BANGLADESH: Protecting workers against poverty requires competent Institutions, with rights and dignity, at home and abroad

Bangladesh experienced at least 400,000 migrant workers deported from the Middle Eastern oil-rich States, since the outbreak of the COVID-19 pandemic. The forced repatriation of migrant workers has been an additional burden. It follows the already overwhelming, un-employment crisis the people of the country are enduring. Some 200,000 laborers have lost opportunities to travel to their desired overseas destinations as migrant workers. This is an immediate impact of the pandemic.

Among the domestic, formal industrial sectors, the Ready-Made Garment (RMG) sector has allegedly fired numerous factory workers. Experts are afraid that approximately 1.8 million workers are about to permanently lose their jobs in Bangladesh’s RMG sector alone. The Government of Bangladesh has shut down all the State-run Jute Mills from July 1, 2020. They cite the excuse of a loss-making sector resulting in 25,000 jobless workers while the private sector Jute Mills keep making profits. Apart from that, the continued shutdowns across the country keep rising almost every day. Since the outbreak of the pandemic, tens of thousands of people, in the informal sectors, have also been facing a steep decline in income-escalating daily.

Despite rhetorical pledges of supporting the deported migrant workers and the stimulus package to the RMG sector to help the workers, the actual benefits do not reach those in need. The workers’ outcry for transparent and inclusive incentive was in vain. The Government handed over the money to the employers instead of paying it directly into the hands of the workers. Moreover, the factory-owners’ decisions of re-opening and shutting down the factories during the pandemic (without safety measures and affordable transportation facilities), posed serious risksto the workers. They could easily become infected with COVID-19. The Government, as usual, remained aloof and unconnected, yet acted irresponsibly by not taking measures for protecting the workers. It could be said that the Government facilitates the systemic exploitation of workers by the factory-owners who deny wages and deserving benefits to their workers.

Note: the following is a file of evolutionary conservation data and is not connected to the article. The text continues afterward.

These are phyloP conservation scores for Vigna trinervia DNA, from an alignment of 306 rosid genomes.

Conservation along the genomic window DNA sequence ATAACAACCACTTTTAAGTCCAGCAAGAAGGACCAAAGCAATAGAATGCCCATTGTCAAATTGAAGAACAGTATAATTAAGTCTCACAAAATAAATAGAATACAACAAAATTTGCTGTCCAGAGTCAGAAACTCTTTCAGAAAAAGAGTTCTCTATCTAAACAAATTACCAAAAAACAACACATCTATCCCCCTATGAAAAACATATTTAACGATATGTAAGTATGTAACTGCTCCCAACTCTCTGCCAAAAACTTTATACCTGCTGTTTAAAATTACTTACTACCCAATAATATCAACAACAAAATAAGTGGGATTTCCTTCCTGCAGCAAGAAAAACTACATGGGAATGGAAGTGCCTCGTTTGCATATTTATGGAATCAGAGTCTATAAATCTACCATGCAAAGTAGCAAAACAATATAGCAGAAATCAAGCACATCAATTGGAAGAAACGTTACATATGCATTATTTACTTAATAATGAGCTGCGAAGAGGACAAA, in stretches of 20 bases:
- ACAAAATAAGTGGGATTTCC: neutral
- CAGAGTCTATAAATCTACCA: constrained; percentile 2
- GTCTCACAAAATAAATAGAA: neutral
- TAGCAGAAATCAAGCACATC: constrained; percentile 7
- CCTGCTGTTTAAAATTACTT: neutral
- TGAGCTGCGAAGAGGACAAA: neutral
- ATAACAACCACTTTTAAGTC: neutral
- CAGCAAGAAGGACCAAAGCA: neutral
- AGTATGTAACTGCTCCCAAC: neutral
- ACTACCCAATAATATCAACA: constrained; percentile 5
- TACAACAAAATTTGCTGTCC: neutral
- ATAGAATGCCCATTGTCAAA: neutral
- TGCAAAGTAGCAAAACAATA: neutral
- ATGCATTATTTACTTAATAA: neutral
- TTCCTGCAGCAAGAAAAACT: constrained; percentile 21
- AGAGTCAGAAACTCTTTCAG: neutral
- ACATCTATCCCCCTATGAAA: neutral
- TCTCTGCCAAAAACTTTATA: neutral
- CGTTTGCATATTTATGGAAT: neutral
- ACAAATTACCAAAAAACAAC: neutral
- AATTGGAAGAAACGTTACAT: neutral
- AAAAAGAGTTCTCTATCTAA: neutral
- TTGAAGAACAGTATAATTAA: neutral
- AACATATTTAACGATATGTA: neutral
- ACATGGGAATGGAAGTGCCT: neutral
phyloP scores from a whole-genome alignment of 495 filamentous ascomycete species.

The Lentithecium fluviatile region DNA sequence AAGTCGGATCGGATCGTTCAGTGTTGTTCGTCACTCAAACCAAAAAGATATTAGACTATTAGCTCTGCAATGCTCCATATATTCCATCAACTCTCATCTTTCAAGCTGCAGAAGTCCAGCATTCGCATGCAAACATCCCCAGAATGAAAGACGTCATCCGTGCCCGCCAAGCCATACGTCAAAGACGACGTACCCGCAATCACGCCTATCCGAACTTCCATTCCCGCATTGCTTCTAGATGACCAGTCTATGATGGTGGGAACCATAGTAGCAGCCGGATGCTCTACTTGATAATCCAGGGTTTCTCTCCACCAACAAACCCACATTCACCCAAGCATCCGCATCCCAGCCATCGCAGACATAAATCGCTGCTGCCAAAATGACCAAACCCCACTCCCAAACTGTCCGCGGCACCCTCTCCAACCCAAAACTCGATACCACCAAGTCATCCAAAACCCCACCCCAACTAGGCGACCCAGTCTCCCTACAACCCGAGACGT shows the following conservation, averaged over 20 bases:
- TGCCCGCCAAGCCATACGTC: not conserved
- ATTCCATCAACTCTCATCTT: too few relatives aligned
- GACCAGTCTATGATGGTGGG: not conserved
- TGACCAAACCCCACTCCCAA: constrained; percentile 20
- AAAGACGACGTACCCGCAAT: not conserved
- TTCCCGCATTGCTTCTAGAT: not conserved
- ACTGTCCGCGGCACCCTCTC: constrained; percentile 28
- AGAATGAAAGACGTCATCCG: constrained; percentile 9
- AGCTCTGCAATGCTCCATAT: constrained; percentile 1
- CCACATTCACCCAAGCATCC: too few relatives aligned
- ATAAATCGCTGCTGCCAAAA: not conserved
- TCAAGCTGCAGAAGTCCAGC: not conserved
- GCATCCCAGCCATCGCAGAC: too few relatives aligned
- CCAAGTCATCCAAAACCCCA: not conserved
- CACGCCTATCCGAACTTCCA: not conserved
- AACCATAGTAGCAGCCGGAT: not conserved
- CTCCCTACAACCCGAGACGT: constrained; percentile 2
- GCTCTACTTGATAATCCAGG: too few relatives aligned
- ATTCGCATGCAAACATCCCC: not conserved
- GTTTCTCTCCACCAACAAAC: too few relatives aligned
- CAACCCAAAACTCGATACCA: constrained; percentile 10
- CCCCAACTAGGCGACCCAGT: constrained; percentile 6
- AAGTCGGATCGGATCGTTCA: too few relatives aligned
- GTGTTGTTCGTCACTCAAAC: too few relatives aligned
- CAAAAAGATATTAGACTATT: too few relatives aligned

In a State-run System of Corruption, the Bangladesh Government during the COVID- 19 pandemic, has created a nightmare as far as the people’s right to health is concerned. High profile public officials have been accused of using the pandemic as a further opportunity for corruption in purchasing safety products and assigning private hospitals to treat COVID-19 patients. The absence of a planned management for in-bound travellers from abroad and out-going international passengers, resulted in negative global newspaper headlines for Bangladesh in their mismanagment of the pandemic.

The Government had an active role in spreading the pandemic across Bangladesh and beyond. There was almost no-treatment for the ordinary citizen, except for the political, bureaucratic and financial elites. This had a great impact on deepening the existing poverty in Bangladesh. In the meantime, increased poverty keeps escalating. And, the people are in dismay about their survival as the Government prefers curtailing their rights. In addition, work leaders have been facing arbitrary detention in fabricated cases, filed under draconian laws.

Bangladesh needs competent institutions. The State must guarantee universal access to justiceif it wants to achieve the United Nations ‘Sustainable Development Goals’ (the SDG) according to Agenda 2030. It needs to create decent employment opportunities for the country’s huge population, suffering an ever deepening poverty. The Government’s claims on development and economic growth under their control require substantiation. There are bells ringing that a drastically changed global phenomenon about to emerge. Experts envisage that overseas working opportunities need to be replaced by creation of jobs in the domestic domain in this post-COVID-19 pandemic era. For the few, the available scope of working abroad will also require specialised skills to survive as migrant workers. For both – domestic and overseas working opportunities – the country needs capable institutions that can enable the citizens to strive and compete for the emerging realities. The institutions must affirm each citizen’s dignity as a human being and accountable organs of the State. Without universal access to justice removing poverty and achieving economic growth is impossible.

Document Type : Statement
Document ID : AHRC-STM-015-2020
Countries : Bangladesh,
Issues : Democracy, Migrant workers, Right to health, Right to life,